I find Hardman’s historically rooted analysis of the poet’s use of the girdle to offer interesting insights into the associations the fourteenth-century reader would have made with that symbol. The twenty-first-century reader would need to suspend his disbelief in order to attribute-rightly or wrongly-any magic powers to the girdle. For the poet’s contemporaries, this attribution would have been much more realistic. They would have been more susceptible to the poet’s “red herring” and misled into believing-along with Gawain-in the girdle’s efficacy as a means of protection.
I also find appealing Pugh’s interpretation of the girdle as the symbol of Gawain’s cheating in Bertilak’s godgame. The godgame has an overarching didactic purpose, though I disagree with Pugh as to what that purpose is. Pugh views the godgame as teaching Gawain the need for humility and the impossibility of human perfection; I think the game ultimately demonstrates to Gawain that survival and integrity do not conflict. Gawain accepts the girdle under the assumption that he would have to sacrifice his integrity in order to survive. The girdle thus violates the godgame’s basic premise and symbolizes Gawain’s cheating-not only in terms of the rules of the game, but also of the rules of reality, since reality admits no survival-integrity dichotomy.
Wasserman and Purdon correctly see the girdle as fundamentally incompatible with Gawain’s first confession-even if one views the confession in a non-religious context. I consider Gawain to be guilty not of religious sin, but of this-worldly moral error in initially accepting the girdle. Still, confessing one’s error of judgment implies acknowledging it; acknowledging one’s error is the first step toward correcting it. A confession that either refuses to acknowledge a given error or seeks to absolve one of future error has no constructive purpose-because he who confesses will persist in the error. A confession bears any fruit only if it leads one to reject the errors in one’s judgment and actions. Gawain’s first confession is false, because rejecting his error would have necessitated suffering the already irreversible consequences of his initial acceptance of the girdle.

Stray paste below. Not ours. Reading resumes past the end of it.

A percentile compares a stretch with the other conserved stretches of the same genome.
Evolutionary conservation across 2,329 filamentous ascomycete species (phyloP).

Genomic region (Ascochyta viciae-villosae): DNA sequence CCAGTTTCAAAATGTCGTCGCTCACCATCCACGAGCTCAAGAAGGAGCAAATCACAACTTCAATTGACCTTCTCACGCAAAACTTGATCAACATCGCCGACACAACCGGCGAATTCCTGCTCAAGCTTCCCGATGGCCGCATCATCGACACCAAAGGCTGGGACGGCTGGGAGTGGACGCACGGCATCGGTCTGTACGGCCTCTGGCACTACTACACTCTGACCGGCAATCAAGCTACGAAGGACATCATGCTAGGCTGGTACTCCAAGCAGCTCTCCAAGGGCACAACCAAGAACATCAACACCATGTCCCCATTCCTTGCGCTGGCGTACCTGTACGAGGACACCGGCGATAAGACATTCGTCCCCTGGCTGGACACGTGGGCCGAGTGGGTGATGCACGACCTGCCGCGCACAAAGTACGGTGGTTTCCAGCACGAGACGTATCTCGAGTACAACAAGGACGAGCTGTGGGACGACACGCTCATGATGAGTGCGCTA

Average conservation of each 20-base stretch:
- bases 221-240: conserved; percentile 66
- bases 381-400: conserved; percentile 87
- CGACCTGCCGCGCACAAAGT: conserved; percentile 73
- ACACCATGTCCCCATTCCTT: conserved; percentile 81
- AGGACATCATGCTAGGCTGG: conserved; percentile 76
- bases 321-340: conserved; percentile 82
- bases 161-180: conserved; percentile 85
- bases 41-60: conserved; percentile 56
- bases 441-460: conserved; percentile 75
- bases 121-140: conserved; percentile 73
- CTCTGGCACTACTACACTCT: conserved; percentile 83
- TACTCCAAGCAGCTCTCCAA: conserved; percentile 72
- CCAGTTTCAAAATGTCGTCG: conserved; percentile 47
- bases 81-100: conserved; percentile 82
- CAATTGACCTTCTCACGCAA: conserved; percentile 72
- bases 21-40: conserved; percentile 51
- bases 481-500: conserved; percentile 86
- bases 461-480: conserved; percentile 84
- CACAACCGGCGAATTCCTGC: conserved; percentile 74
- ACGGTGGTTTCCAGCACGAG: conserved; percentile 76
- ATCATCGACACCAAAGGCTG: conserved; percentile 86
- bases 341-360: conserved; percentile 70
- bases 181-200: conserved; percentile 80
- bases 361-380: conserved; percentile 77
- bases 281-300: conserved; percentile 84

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Pugh, Tison. “Gawain and the Godgames.” Christianity and Literature 51.4 (2002): 525-51. Shoaf, R. Allen. “The ‘Syngne of Surfet’ and the Surfeit of Signs in Sir Gawain and the Green Knight.” In The Passing of Arthur: New Essays in Arthurian Tradition. Ed. Christopher Baswell and William Sharpe. New York: Garland, 1988. 152-69. University of Florida. 24 Nov. 2005 http://www.clas.ufl.edu/users/rashoaf/gawain/surfram.htm>.
Sir Gawain and the Green Knight. Ed. and trans. James Winny. New York: Broadview, 2004.
Wasserman, Julian, and Liam O. Purdon. “Sir Guido and the Green Light: Confession in Sir Gawain and the Green Knight and Inferno XXVII.” Neophilologus 84 (2000): 647-666.